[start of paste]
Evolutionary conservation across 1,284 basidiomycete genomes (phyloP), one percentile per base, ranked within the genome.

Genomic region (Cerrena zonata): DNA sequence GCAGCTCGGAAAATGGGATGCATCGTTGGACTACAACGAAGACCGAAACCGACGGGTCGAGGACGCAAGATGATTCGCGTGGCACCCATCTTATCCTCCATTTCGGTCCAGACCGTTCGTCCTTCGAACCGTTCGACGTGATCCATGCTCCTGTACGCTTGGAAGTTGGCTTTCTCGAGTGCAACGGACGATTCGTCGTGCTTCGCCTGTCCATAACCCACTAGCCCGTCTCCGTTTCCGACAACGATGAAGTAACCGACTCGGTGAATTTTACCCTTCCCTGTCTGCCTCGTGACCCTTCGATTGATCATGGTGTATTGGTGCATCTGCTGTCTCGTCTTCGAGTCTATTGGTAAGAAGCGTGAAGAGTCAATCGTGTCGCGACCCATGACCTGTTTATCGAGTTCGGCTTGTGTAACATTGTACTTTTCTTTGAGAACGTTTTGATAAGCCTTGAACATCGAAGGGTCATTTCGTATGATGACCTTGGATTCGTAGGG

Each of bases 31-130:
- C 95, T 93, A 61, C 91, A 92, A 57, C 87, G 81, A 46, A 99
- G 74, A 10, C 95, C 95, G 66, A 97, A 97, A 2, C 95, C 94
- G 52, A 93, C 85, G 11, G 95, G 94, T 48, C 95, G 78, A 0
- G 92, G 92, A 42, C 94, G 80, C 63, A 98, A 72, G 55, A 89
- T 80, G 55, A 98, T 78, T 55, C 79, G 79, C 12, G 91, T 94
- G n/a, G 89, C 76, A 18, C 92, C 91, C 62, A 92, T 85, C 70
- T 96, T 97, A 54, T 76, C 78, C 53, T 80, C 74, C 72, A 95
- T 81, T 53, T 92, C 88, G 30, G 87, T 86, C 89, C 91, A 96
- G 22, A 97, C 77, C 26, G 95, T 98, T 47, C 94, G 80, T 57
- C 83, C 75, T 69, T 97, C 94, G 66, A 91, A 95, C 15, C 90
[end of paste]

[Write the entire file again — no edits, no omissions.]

Evolutionary conservation across 1,284 basidiomycete genomes (phyloP), one percentile per base, ranked within the genome.

Genomic region (Cerrena zonata): DNA sequence GCAGCTCGGAAAATGGGATGCATCGTTGGACTACAACGAAGACCGAAACCGACGGGTCGAGGACGCAAGATGATTCGCGTGGCACCCATCTTATCCTCCATTTCGGTCCAGACCGTTCGTCCTTCGAACCGTTCGACGTGATCCATGCTCCTGTACGCTTGGAAGTTGGCTTTCTCGAGTGCAACGGACGATTCGTCGTGCTTCGCCTGTCCATAACCCACTAGCCCGTCTCCGTTTCCGACAACGATGAAGTAACCGACTCGGTGAATTTTACCCTTCCCTGTCTGCCTCGTGACCCTTCGATTGATCATGGTGTATTGGTGCATCTGCTGTCTCGTCTTCGAGTCTATTGGTAAGAAGCGTGAAGAGTCAATCGTGTCGCGACCCATGACCTGTTTATCGAGTTCGGCTTGTGTAACATTGTACTTTTCTTTGAGAACGTTTTGATAAGCCTTGAACATCGAAGGGTCATTTCGTATGATGACCTTGGATTCGTAGGG

Each of bases 31-130:
- C 95, T 93, A 61, C 91, A 92, A 57, C 87, G 81, A 46, A 99
- G 74, A 10, C 95, C 95, G 66, A 97, A 97, A 2, C 95, C 94
- G 52, A 93, C 85, G 11, G 95, G 94, T 48, C 95, G 78, A 0
- G 92, G 92, A 42, C 94, G 80, C 63, A 98, A 72, G 55, A 89
- T 80, G 55, A 98, T 78, T 55, C 79, G 79, C 12, G 91, T 94
- G n/a, G 89, C 76, A 18, C 92, C 91, C 62, A 92, T 85, C 70
- T 96, T 97, A 54, T 76, C 78, C 53, T 80, C 74, C 72, A 95
- T 81, T 53, T 92, C 88, G 30, G 87, T 86, C 89, C 91, A 96
- G 22, A 97, C 77, C 26, G 95, T 98, T 47, C 94, G 80, T 57
- C 83, C 75, T 69, T 97, C 94, G 66, A 91, A 95, C 15, C 90